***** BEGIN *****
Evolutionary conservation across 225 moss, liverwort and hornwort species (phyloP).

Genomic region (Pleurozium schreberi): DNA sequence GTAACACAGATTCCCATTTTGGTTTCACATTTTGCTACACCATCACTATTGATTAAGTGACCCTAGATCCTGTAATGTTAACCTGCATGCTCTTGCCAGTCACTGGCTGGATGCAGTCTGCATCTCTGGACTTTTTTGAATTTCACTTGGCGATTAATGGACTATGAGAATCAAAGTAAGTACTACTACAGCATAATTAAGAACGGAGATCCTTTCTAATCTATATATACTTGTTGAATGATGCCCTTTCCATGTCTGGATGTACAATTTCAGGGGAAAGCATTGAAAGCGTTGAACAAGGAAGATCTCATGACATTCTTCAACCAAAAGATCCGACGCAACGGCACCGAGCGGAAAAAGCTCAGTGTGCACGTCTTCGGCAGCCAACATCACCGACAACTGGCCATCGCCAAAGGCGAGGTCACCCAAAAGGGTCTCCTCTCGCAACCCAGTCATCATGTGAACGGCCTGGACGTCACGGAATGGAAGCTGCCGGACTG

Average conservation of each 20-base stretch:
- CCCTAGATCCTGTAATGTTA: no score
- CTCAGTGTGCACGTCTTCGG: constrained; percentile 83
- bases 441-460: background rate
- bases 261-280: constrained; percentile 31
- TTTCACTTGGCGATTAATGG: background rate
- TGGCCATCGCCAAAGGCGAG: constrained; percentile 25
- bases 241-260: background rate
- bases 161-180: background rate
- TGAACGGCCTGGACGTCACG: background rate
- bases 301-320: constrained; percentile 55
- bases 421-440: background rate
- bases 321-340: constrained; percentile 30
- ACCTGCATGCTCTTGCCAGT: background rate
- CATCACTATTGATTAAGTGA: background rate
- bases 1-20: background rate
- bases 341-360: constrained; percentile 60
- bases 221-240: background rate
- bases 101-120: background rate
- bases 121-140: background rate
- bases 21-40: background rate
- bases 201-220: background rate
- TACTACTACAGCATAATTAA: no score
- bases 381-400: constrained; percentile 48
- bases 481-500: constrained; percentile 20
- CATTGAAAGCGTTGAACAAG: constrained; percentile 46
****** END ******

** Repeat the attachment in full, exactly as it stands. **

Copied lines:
Evolutionary conservation across 225 moss, liverwort and hornwort species (phyloP).

Genomic region (Pleurozium schreberi): DNA sequence GTAACACAGATTCCCATTTTGGTTTCACATTTTGCTACACCATCACTATTGATTAAGTGACCCTAGATCCTGTAATGTTAACCTGCATGCTCTTGCCAGTCACTGGCTGGATGCAGTCTGCATCTCTGGACTTTTTTGAATTTCACTTGGCGATTAATGGACTATGAGAATCAAAGTAAGTACTACTACAGCATAATTAAGAACGGAGATCCTTTCTAATCTATATATACTTGTTGAATGATGCCCTTTCCATGTCTGGATGTACAATTTCAGGGGAAAGCATTGAAAGCGTTGAACAAGGAAGATCTCATGACATTCTTCAACCAAAAGATCCGACGCAACGGCACCGAGCGGAAAAAGCTCAGTGTGCACGTCTTCGGCAGCCAACATCACCGACAACTGGCCATCGCCAAAGGCGAGGTCACCCAAAAGGGTCTCCTCTCGCAACCCAGTCATCATGTGAACGGCCTGGACGTCACGGAATGGAAGCTGCCGGACTG

Average conservation of each 20-base stretch:
- CCCTAGATCCTGTAATGTTA: no score
- CTCAGTGTGCACGTCTTCGG: constrained; percentile 83
- bases 441-460: background rate
- bases 261-280: constrained; percentile 31
- TTTCACTTGGCGATTAATGG: background rate
- TGGCCATCGCCAAAGGCGAG: constrained; percentile 25
- bases 241-260: background rate
- bases 161-180: background rate
- TGAACGGCCTGGACGTCACG: background rate
- bases 301-320: constrained; percentile 55
- bases 421-440: background rate
- bases 321-340: constrained; percentile 30
- ACCTGCATGCTCTTGCCAGT: background rate
- CATCACTATTGATTAAGTGA: background rate
- bases 1-20: background rate
- bases 341-360: constrained; percentile 60
- bases 221-240: background rate
- bases 101-120: background rate
- bases 121-140: background rate
- bases 21-40: background rate
- bases 201-220: background rate
- TACTACTACAGCATAATTAA: no score
- bases 381-400: constrained; percentile 48
- bases 481-500: constrained; percentile 20
- CATTGAAAGCGTTGAACAAG: constrained; percentile 46